4 Reasons to Start Scheduling Sex Now
Few things sound less sexy than penciling in a time to make love, but the fact is, as we reach midlife and the demands on our time grow, wanting sex and getting sex can be two different things. The fact is that if you want to have sex on the regular, you may want to schedule it.
"As adults, we tend to put important things on our calendars," says Robin Buckley, a couples coach in Rye, New Hampshire, and author of Voices from the Village: Advice for Girls on the Verge of Adulthood. "For many of us, if it isn't on our calendars, it doesn't happen."
Why Scheduling Sex Can Make Sense for Midlife Couples
Talking about sex can be an extremely vulnerable and nerve-wracking thing (that's probably why it's a popular topic in anonymous online relationship forums like Reddit). Having a date penciled in takes the pressure off. Don’t talk. Just feel.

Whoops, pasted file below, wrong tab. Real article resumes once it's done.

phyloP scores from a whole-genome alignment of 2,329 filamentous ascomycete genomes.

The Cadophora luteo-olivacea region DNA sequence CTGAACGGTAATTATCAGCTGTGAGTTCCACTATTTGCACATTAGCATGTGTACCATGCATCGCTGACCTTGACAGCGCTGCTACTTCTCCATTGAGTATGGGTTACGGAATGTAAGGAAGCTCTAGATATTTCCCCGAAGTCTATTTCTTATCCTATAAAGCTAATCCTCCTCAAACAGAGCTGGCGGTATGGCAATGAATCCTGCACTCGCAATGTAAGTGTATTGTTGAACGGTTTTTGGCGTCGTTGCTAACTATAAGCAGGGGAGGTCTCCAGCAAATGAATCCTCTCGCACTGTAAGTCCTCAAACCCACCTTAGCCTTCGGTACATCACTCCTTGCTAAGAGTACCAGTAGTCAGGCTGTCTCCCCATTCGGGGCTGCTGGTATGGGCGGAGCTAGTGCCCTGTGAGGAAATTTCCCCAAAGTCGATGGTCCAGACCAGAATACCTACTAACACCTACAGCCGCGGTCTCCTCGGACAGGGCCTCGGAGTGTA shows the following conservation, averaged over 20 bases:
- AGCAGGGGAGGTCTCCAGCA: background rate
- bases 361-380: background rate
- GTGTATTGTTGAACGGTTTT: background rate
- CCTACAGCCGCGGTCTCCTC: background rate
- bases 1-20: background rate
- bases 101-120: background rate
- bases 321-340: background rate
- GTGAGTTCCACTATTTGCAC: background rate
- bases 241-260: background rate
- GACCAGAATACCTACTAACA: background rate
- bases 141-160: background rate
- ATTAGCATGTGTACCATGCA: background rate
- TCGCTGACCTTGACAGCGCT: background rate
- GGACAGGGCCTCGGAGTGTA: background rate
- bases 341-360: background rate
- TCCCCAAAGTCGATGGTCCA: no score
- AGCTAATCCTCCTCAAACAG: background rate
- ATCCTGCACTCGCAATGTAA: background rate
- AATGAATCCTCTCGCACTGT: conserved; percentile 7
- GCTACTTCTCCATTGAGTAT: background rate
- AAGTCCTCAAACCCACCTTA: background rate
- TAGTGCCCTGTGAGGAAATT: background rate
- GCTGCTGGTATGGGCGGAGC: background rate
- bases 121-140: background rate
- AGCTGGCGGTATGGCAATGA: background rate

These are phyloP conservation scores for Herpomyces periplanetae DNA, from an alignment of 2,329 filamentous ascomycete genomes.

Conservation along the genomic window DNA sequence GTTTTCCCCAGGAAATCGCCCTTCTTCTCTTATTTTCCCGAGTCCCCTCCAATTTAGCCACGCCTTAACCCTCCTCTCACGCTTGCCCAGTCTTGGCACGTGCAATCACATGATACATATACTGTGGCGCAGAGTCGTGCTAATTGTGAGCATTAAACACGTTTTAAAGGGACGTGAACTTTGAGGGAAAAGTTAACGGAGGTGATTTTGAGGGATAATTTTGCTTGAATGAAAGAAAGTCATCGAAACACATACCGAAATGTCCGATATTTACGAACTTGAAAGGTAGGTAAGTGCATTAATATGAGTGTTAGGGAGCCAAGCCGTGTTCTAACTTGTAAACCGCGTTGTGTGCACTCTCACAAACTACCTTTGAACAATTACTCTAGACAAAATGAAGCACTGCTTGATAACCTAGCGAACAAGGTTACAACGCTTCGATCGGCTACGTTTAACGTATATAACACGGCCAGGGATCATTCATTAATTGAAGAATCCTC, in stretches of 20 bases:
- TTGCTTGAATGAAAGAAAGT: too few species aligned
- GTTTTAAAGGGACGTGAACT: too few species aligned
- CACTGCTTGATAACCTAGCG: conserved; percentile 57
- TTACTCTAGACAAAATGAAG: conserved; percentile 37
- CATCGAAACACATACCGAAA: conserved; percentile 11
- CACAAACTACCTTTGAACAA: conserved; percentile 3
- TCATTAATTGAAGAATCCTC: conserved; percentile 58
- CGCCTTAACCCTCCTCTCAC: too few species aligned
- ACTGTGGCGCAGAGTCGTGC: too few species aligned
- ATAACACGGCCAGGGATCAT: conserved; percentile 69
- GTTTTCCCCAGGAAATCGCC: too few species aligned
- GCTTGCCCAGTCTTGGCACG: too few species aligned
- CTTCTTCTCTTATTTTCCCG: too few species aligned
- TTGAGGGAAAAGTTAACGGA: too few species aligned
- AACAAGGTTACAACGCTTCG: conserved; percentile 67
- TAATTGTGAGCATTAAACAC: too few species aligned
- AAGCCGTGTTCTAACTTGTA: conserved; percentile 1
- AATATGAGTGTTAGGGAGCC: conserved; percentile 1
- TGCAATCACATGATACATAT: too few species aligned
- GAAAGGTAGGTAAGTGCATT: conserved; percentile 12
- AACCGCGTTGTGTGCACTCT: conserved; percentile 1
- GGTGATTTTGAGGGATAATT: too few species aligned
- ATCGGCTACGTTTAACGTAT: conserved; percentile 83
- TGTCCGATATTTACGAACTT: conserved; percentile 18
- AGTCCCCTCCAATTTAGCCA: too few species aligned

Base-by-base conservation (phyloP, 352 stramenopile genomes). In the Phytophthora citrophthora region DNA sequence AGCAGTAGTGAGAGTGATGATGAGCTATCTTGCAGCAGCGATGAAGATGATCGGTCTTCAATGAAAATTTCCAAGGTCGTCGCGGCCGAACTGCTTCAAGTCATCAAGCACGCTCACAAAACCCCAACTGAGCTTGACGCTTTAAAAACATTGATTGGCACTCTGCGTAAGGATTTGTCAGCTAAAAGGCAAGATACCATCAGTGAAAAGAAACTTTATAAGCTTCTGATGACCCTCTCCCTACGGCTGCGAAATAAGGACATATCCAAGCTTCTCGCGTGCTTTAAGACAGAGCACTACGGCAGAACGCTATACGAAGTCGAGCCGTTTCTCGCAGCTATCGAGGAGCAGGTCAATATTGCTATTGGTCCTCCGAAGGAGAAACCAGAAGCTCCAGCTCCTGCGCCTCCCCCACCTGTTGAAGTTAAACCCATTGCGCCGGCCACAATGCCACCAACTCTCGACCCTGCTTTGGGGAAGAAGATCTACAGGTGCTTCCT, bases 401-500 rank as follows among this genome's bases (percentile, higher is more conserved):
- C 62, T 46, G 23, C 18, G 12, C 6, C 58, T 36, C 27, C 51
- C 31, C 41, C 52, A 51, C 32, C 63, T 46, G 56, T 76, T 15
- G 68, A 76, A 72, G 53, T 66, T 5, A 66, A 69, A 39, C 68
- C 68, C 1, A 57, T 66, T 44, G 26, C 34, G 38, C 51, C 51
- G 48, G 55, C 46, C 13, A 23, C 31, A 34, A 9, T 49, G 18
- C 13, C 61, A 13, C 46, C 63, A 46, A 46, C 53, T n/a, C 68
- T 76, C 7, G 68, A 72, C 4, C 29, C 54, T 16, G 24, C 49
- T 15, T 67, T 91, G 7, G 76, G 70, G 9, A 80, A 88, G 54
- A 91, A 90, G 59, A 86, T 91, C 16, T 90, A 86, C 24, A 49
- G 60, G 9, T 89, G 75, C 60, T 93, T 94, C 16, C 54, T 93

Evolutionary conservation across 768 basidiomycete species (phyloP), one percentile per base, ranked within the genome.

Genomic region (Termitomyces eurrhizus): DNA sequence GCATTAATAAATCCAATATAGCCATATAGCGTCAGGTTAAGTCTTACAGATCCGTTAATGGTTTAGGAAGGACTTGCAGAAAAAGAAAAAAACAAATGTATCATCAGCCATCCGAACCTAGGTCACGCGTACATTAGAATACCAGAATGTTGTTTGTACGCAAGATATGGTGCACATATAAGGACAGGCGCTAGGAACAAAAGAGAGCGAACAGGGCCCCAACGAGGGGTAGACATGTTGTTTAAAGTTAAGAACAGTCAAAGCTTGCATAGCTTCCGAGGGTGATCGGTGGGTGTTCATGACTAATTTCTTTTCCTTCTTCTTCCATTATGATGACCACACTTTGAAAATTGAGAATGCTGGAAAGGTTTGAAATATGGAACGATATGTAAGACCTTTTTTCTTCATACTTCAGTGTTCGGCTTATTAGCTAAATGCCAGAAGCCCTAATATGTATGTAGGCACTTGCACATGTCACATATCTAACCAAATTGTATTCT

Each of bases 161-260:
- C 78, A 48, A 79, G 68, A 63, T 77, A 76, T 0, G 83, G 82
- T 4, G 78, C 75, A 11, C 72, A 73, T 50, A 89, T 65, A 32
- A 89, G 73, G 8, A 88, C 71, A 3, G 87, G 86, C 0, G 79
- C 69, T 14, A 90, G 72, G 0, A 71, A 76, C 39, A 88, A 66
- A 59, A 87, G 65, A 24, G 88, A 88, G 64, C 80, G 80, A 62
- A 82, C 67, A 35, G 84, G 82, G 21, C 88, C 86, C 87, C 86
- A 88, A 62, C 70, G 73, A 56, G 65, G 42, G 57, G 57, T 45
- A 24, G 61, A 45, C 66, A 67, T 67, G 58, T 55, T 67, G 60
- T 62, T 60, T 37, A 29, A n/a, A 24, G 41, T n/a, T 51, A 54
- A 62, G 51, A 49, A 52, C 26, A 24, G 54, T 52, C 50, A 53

"For partners at any stage of life who have lots on their plates—which is definitely true of so many midlife couples—scheduling sex is a really appealing strategy for a few reasons," says Carol Queen, Ph.D., a sexologist in San Francisco and co-author of The Sex & Pleasure Book: Good Vibrations Guide to Great Sex for Everyone.
For starters, midlife folks may be dealing with:
- Kids and parents who need their time and attention
- Booming careers, which also demand time and energy
- Perimenopause or menopause, which can cause vaginal dryness
The good news, says Queen, is that there’s no “normal” amount of sex one must be having. Waning libidoes are normal for couples who have “been together for a decade or two already, so the fires they may have felt early on may now be banked," Queen says.
It’s truly all individual, based on a couple’s decisions together, which is why scheduling sex can be so appealing. Putting a bedroom session on the books is a conscious way of saying you desire each other and prioritize sex while also subtly communicating about the amount of sex that satisfies you both.
4 More Reasons to Schedule Intimacy with Your Partner